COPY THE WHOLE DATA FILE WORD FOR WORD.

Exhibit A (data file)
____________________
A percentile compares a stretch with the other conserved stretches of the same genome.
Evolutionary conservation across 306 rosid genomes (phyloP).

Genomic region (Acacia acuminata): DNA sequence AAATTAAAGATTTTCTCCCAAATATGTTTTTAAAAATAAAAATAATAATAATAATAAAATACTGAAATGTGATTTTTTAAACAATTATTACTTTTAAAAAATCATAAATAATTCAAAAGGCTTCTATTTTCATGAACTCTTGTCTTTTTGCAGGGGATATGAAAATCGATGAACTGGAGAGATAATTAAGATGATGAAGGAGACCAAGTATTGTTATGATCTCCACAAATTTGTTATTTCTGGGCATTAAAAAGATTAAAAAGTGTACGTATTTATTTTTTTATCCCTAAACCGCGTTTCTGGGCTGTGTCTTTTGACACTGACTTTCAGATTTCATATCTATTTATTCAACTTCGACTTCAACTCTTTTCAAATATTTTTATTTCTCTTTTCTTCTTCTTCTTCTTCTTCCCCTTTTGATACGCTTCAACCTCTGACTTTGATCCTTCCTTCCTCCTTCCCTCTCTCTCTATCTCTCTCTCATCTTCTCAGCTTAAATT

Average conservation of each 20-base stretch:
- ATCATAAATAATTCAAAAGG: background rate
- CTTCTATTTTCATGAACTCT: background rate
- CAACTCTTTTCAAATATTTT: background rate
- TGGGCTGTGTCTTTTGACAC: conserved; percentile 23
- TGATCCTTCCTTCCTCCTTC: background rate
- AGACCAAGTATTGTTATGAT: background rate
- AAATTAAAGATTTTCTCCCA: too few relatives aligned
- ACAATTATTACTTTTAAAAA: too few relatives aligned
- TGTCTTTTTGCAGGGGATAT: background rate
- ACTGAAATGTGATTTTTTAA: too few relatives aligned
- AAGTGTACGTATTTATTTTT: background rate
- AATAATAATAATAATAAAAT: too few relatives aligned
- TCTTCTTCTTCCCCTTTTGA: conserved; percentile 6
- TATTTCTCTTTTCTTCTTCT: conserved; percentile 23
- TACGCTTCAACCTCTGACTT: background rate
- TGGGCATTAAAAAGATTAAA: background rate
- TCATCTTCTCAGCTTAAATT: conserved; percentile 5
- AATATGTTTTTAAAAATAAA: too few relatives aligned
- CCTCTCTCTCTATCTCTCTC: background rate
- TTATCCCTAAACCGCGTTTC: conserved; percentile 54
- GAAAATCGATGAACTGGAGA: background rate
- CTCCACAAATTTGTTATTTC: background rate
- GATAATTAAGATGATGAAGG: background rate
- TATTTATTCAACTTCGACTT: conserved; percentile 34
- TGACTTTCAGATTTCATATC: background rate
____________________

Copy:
A percentile compares a stretch with the other conserved stretches of the same genome.
Evolutionary conservation across 306 rosid genomes (phyloP).

Genomic region (Acacia acuminata): DNA sequence AAATTAAAGATTTTCTCCCAAATATGTTTTTAAAAATAAAAATAATAATAATAATAAAATACTGAAATGTGATTTTTTAAACAATTATTACTTTTAAAAAATCATAAATAATTCAAAAGGCTTCTATTTTCATGAACTCTTGTCTTTTTGCAGGGGATATGAAAATCGATGAACTGGAGAGATAATTAAGATGATGAAGGAGACCAAGTATTGTTATGATCTCCACAAATTTGTTATTTCTGGGCATTAAAAAGATTAAAAAGTGTACGTATTTATTTTTTTATCCCTAAACCGCGTTTCTGGGCTGTGTCTTTTGACACTGACTTTCAGATTTCATATCTATTTATTCAACTTCGACTTCAACTCTTTTCAAATATTTTTATTTCTCTTTTCTTCTTCTTCTTCTTCTTCCCCTTTTGATACGCTTCAACCTCTGACTTTGATCCTTCCTTCCTCCTTCCCTCTCTCTCTATCTCTCTCTCATCTTCTCAGCTTAAATT

Average conservation of each 20-base stretch:
- ATCATAAATAATTCAAAAGG: background rate
- CTTCTATTTTCATGAACTCT: background rate
- CAACTCTTTTCAAATATTTT: background rate
- TGGGCTGTGTCTTTTGACAC: conserved; percentile 23
- TGATCCTTCCTTCCTCCTTC: background rate
- AGACCAAGTATTGTTATGAT: background rate
- AAATTAAAGATTTTCTCCCA: too few relatives aligned
- ACAATTATTACTTTTAAAAA: too few relatives aligned
- TGTCTTTTTGCAGGGGATAT: background rate
- ACTGAAATGTGATTTTTTAA: too few relatives aligned
- AAGTGTACGTATTTATTTTT: background rate
- AATAATAATAATAATAAAAT: too few relatives aligned
- TCTTCTTCTTCCCCTTTTGA: conserved; percentile 6
- TATTTCTCTTTTCTTCTTCT: conserved; percentile 23
- TACGCTTCAACCTCTGACTT: background rate
- TGGGCATTAAAAAGATTAAA: background rate
- TCATCTTCTCAGCTTAAATT: conserved; percentile 5
- AATATGTTTTTAAAAATAAA: too few relatives aligned
- CCTCTCTCTCTATCTCTCTC: background rate
- TTATCCCTAAACCGCGTTTC: conserved; percentile 54
- GAAAATCGATGAACTGGAGA: background rate
- CTCCACAAATTTGTTATTTC: background rate
- GATAATTAAGATGATGAAGG: background rate
- TATTTATTCAACTTCGACTT: conserved; percentile 34
- TGACTTTCAGATTTCATATC: background rate